Architecture for batch and real-time export to Elasticsearch using Logstash.

Setting up the real-time logging export

In this section, you create the pipeline for real-time log exporting from Logging to Logstash by using Pub/Sub.

Set up a Pub/Sub topic

Turn on audit logging for all services

Data access audit logs—except for BigQuery—are disabled by default. In order to enable all audit logs, follow the instructions to update the IAM policy with the configuration listed in the audit policy documentation. The steps include the following:

  • Downloading the current IAM policy as a file.
  • Adding the audit log policy JSON or YAML object to the current policy file.
  • Updating the Google Cloud project with the changed policy file.

The following is an example JSON object that enables all audit logs for all services.

"auditConfigs": [
        "service": "allServices",
        "auditLogConfigs": [
            { "logType": "ADMIN_READ" },
            { "logType": "DATA_READ"  },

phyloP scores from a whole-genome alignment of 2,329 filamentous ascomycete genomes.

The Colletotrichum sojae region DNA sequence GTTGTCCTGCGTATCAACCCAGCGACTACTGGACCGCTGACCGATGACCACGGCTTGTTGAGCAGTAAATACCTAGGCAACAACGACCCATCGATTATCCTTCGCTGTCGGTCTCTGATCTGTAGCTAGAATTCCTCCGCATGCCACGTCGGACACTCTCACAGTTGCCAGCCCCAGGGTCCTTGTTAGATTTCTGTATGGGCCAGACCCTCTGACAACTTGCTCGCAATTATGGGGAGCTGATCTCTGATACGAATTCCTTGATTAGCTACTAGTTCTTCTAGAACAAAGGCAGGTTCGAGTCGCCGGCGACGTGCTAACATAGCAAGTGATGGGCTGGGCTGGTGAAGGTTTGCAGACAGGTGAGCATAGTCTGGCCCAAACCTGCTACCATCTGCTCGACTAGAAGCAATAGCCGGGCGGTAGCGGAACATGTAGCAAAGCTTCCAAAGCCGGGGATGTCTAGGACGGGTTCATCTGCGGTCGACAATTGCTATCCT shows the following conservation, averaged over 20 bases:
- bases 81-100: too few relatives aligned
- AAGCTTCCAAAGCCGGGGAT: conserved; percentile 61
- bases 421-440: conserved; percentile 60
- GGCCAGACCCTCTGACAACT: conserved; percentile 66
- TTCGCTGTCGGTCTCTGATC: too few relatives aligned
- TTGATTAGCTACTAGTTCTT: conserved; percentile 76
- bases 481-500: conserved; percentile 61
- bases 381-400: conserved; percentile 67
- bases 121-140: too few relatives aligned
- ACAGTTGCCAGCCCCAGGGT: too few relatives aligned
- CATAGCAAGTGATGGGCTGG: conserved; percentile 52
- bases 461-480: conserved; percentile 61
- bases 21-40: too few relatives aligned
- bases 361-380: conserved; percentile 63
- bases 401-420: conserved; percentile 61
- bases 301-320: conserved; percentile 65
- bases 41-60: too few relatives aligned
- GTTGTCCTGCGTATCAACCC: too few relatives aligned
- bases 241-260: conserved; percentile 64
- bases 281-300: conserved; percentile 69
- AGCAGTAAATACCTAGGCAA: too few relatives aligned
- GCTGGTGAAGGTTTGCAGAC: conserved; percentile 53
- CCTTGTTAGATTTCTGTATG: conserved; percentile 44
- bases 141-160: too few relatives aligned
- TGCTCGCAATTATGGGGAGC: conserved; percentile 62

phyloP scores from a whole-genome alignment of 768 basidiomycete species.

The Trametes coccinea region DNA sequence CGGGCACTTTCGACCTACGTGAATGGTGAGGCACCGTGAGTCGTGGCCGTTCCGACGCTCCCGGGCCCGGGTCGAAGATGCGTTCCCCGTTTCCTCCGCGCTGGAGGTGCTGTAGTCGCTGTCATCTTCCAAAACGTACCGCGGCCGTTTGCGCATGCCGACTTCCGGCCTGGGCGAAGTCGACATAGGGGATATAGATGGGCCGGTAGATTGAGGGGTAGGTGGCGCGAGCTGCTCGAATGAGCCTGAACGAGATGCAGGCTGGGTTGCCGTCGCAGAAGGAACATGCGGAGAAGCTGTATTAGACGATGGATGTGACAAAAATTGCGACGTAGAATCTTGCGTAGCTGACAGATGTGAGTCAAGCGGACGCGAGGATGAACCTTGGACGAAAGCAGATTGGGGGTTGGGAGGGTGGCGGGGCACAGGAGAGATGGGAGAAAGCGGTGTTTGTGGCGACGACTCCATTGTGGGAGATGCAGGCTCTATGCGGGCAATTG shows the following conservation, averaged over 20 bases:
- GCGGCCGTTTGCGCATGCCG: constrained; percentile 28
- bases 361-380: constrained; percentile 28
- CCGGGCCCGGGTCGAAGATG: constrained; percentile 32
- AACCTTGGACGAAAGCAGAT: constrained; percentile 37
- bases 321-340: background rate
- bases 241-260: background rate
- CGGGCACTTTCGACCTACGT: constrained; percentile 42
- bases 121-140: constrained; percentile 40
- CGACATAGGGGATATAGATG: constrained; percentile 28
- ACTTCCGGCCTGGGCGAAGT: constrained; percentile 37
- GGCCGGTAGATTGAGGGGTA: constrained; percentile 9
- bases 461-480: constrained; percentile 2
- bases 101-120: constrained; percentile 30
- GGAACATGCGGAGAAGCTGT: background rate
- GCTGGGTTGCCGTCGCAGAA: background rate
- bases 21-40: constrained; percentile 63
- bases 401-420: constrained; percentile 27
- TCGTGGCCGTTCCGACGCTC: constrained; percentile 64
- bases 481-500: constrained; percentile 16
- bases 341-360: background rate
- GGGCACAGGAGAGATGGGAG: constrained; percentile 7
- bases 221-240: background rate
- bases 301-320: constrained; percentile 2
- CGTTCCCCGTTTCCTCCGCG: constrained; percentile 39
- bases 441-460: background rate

{ "logType": "DATA_WRITE" }

Configure the logging export

After you set up aggregated exports or logs export, you need to refine the logging filters to export audit logs, virtual machine–related logs, storage logs, and database logs. The following logging filter includes the Admin Activity and Data Access audit logs and the logs for specific resource types.

logName:"logs/" OR
resource.type:gce OR
resource.type=gcs_bucket OR

From the gcloud command-line tool, use the gcloud logging sinks create command or the organizations.sinks.create API call to create a sink with the appropriate filters. The following example gcloud command creates a sink called gcp_logging_sink_pubsub for the organization. The sink includes all children projects and specifies filtering to select specific audit logs.

PROJECT_ID=$(gcloud config get-value project)
gcloud logging sinks create gcp_logging_sink_pubsub \${PROJECT_ID}/topics/logs-export-topic \
    --log-filter='logName="logs/" OR resource.type:"gce" OR resource.type="gcs_bucket" OR resource.type="bigquery_resource"' \
    --include-children \

The command output is similar to the following:

Created [].
Please remember to grant `` Pub/Sub Publisher role to the topic.
More information about sinks can be found at /logging/docs/export/configure_export